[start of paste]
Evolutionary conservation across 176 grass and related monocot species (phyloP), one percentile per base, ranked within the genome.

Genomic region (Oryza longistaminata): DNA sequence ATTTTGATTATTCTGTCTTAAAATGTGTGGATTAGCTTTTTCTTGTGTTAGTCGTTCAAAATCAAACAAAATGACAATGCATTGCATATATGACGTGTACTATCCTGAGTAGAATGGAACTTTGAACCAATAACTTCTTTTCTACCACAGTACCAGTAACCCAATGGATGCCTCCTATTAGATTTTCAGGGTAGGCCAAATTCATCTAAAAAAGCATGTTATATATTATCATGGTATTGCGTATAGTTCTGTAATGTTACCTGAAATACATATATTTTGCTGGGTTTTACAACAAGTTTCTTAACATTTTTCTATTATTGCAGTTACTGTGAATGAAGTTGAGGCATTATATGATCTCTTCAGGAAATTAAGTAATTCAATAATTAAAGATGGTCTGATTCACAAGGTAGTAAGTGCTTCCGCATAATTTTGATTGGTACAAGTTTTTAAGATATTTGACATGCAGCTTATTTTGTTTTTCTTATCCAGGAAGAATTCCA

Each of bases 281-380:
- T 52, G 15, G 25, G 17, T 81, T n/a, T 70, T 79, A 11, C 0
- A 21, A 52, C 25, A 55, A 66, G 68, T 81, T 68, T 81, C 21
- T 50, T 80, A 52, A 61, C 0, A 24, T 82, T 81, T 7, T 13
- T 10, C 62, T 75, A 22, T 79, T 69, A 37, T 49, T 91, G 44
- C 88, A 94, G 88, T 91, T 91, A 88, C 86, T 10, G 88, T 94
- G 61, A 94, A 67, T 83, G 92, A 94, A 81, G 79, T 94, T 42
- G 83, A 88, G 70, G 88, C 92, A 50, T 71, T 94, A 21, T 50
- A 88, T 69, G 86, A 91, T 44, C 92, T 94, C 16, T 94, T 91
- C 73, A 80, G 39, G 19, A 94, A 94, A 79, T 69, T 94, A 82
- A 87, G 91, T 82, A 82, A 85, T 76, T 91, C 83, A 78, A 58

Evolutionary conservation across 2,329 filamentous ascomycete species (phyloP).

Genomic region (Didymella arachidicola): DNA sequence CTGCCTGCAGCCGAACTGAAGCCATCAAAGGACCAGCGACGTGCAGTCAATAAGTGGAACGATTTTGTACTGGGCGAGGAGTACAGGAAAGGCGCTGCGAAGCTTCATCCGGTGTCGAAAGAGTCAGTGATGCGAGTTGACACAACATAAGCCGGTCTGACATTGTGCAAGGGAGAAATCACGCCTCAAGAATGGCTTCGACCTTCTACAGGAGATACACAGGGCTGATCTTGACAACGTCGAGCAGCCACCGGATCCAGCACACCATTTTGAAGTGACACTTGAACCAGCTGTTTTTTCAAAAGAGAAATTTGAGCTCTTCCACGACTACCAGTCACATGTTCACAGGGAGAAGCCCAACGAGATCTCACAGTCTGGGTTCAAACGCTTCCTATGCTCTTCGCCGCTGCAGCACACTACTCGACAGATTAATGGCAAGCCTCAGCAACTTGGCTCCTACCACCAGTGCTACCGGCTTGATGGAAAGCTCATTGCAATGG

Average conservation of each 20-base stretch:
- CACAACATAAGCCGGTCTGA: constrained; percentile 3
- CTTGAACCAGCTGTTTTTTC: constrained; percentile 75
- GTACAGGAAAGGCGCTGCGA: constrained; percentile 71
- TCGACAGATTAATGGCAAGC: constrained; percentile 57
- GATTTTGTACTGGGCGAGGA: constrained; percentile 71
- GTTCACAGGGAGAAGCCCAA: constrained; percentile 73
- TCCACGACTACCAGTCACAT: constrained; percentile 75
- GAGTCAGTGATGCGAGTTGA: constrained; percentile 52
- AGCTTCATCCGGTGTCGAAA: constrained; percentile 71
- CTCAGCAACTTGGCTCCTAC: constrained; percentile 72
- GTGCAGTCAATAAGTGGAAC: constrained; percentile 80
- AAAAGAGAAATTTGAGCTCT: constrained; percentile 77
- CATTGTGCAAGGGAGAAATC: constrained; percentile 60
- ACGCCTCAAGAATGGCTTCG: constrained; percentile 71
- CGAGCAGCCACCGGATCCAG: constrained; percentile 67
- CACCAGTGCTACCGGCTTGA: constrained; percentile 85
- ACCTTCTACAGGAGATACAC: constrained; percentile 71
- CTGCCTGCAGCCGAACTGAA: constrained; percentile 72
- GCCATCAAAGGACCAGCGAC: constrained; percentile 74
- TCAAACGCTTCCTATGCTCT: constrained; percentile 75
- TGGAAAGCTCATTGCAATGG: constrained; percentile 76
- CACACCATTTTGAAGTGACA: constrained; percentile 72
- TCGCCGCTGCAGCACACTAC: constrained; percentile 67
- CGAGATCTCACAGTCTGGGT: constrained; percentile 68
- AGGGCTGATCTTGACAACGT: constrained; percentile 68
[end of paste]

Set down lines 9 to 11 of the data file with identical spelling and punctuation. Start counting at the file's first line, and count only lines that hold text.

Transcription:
- G 61, A 94, A 67, T 83, G 92, A 94, A 81, G 79, T 94, T 42
- G 83, A 88, G 70, G 88, C 92, A 50, T 71, T 94, A 21, T 50
- A 88, T 69, G 86, A 91, T 44, C 92, T 94, C 16, T 94, T 91